The sixth record in the Oddityviz series visualises the structure of Bowie's vocal line, showing repetition on the phrase and section level. Repeated phrases are linked by arcs and repeated sections are shown around the middle of the record.
Solid lines link vocal phrases that are repeated exactly, while dotted lines link sections that are recognisably repetitions of one another, but with a slight change the second or third time (modified repeats). We distinguish lyrical from musical or melodic repetition. An example of a repeated melody would be: ‘You’ve really made the grade’, ‘I’m stepping through the door’ and ‘I’m feeling very still’, which are all sung to the same tune. An example of a modified melodic repeat would be: ‘And I’m floating in a most peculiar way’ versus ‘And the stars look very different today’ – the beginning of the tune is the same, the ending is different.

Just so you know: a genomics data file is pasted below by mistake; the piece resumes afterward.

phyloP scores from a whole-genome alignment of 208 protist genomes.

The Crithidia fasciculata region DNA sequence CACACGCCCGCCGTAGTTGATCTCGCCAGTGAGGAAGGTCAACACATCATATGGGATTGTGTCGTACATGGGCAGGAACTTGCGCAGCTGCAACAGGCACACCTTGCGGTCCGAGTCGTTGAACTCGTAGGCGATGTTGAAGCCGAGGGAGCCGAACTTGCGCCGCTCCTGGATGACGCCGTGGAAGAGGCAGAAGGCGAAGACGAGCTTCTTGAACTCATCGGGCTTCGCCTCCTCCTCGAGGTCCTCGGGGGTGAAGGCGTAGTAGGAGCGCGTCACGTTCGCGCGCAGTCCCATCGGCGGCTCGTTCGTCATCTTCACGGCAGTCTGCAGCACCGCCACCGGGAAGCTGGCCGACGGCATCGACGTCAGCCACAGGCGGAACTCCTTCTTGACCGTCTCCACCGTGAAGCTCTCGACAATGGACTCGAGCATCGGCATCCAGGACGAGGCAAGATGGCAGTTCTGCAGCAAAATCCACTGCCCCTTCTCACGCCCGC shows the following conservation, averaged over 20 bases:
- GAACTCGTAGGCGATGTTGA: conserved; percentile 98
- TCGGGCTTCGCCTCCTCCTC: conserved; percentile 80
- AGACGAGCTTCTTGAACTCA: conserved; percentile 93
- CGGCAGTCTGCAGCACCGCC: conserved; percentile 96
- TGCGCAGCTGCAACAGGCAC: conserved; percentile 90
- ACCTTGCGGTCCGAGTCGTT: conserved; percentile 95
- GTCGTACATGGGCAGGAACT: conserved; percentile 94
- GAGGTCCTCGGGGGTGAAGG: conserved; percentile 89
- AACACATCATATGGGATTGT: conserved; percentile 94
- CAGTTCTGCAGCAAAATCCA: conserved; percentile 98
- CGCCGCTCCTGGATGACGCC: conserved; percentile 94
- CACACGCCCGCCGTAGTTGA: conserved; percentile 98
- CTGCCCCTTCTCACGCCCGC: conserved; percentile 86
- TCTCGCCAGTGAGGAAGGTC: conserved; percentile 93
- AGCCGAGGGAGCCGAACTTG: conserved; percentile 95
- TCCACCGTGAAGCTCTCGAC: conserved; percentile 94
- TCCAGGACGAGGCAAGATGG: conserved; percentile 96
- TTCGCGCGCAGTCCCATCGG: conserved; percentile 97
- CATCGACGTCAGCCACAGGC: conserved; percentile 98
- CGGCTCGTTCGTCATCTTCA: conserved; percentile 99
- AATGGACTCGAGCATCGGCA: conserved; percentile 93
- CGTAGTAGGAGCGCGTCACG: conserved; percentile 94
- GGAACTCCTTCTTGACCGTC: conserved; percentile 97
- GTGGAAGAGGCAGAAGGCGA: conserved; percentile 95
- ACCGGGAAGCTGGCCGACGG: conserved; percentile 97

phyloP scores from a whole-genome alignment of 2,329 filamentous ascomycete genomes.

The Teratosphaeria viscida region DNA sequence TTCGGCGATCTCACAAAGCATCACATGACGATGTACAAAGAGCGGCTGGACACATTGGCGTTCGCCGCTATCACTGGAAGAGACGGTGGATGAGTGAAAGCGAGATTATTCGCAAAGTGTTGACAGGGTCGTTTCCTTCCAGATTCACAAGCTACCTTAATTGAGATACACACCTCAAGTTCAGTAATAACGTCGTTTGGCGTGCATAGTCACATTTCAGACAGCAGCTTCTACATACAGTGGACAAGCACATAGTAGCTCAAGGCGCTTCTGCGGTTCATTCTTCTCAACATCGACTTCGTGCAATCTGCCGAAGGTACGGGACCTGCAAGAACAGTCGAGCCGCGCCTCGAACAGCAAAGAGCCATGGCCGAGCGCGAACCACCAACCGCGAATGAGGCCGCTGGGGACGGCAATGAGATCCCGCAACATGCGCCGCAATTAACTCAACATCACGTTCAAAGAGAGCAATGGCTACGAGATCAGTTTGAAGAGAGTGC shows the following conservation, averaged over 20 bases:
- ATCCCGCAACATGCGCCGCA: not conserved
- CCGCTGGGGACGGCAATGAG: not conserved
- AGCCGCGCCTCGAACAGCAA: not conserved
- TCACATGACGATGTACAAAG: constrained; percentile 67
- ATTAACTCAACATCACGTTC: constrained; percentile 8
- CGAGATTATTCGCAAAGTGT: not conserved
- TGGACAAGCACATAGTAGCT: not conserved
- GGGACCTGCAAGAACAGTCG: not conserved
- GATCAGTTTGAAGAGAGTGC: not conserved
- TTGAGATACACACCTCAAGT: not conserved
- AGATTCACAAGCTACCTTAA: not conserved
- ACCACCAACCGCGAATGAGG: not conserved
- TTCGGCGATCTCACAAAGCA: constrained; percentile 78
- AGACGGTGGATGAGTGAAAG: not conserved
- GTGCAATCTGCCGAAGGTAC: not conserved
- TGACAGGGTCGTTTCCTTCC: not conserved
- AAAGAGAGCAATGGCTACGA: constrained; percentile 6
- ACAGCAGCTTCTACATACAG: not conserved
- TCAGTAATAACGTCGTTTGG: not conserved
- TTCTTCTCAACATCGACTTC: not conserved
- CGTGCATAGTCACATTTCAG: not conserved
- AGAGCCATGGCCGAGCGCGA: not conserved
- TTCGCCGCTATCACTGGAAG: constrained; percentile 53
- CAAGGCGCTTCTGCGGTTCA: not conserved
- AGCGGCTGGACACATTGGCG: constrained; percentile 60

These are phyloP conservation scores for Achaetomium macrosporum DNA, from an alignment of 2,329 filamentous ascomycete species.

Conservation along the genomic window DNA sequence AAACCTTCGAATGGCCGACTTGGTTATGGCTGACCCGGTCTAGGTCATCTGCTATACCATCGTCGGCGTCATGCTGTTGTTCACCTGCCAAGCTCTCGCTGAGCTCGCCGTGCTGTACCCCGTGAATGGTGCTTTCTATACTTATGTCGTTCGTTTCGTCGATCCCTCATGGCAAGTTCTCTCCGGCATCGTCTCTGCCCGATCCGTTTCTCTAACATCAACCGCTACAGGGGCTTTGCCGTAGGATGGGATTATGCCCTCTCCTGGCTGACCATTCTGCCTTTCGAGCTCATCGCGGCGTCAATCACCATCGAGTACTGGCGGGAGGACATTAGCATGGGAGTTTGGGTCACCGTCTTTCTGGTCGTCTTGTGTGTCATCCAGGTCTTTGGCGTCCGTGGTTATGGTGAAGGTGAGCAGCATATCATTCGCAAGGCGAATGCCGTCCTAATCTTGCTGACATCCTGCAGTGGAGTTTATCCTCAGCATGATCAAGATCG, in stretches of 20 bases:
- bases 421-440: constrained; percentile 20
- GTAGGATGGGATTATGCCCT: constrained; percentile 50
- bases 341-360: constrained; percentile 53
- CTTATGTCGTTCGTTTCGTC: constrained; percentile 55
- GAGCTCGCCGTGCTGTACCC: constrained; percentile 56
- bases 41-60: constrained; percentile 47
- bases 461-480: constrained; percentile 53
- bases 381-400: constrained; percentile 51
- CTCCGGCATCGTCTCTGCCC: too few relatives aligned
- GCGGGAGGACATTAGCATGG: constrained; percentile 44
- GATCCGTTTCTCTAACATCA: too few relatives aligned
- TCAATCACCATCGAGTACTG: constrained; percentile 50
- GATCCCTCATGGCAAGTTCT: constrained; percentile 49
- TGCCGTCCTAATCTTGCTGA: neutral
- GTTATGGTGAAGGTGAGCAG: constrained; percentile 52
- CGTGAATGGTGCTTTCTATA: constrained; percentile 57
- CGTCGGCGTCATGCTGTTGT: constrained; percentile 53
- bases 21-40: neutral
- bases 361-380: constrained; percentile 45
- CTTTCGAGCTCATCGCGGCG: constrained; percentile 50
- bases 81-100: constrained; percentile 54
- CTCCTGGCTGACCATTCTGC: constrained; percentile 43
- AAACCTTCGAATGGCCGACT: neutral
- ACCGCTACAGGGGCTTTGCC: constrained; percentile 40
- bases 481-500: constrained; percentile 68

An example of both lyrical and melodic repetition is found in the first two lines: ‘Ground Control to Major Tom / Ground Control to Major Tom’, which are carbon copies of each other.
Space Oddity has an unusual structure. In just over five minutes there are 14 sections. A long guitar intro fades in to start, then Bowie’s voice enters as Ground Control, briefing Major Tom as he sits in his spacecraft: ‘Take your protein pills and put your helmet on’. After a transitional liftoff section, there are two verses and only then, at ‘For here am I sitting in a tin can’, do we get something like a chorus – but it’s bittersweet, resigned. Space Oddity is one of the few songs in which the verses sound more like choruses and vice versa.
Individual vocal phrases are often repeated, but larger sections are not. In fact, the chorus is the only vocal section that is repeated exactly. As the song tells a story, so the lyrics and melody tend to develop and progress, rather than circling back over the same material.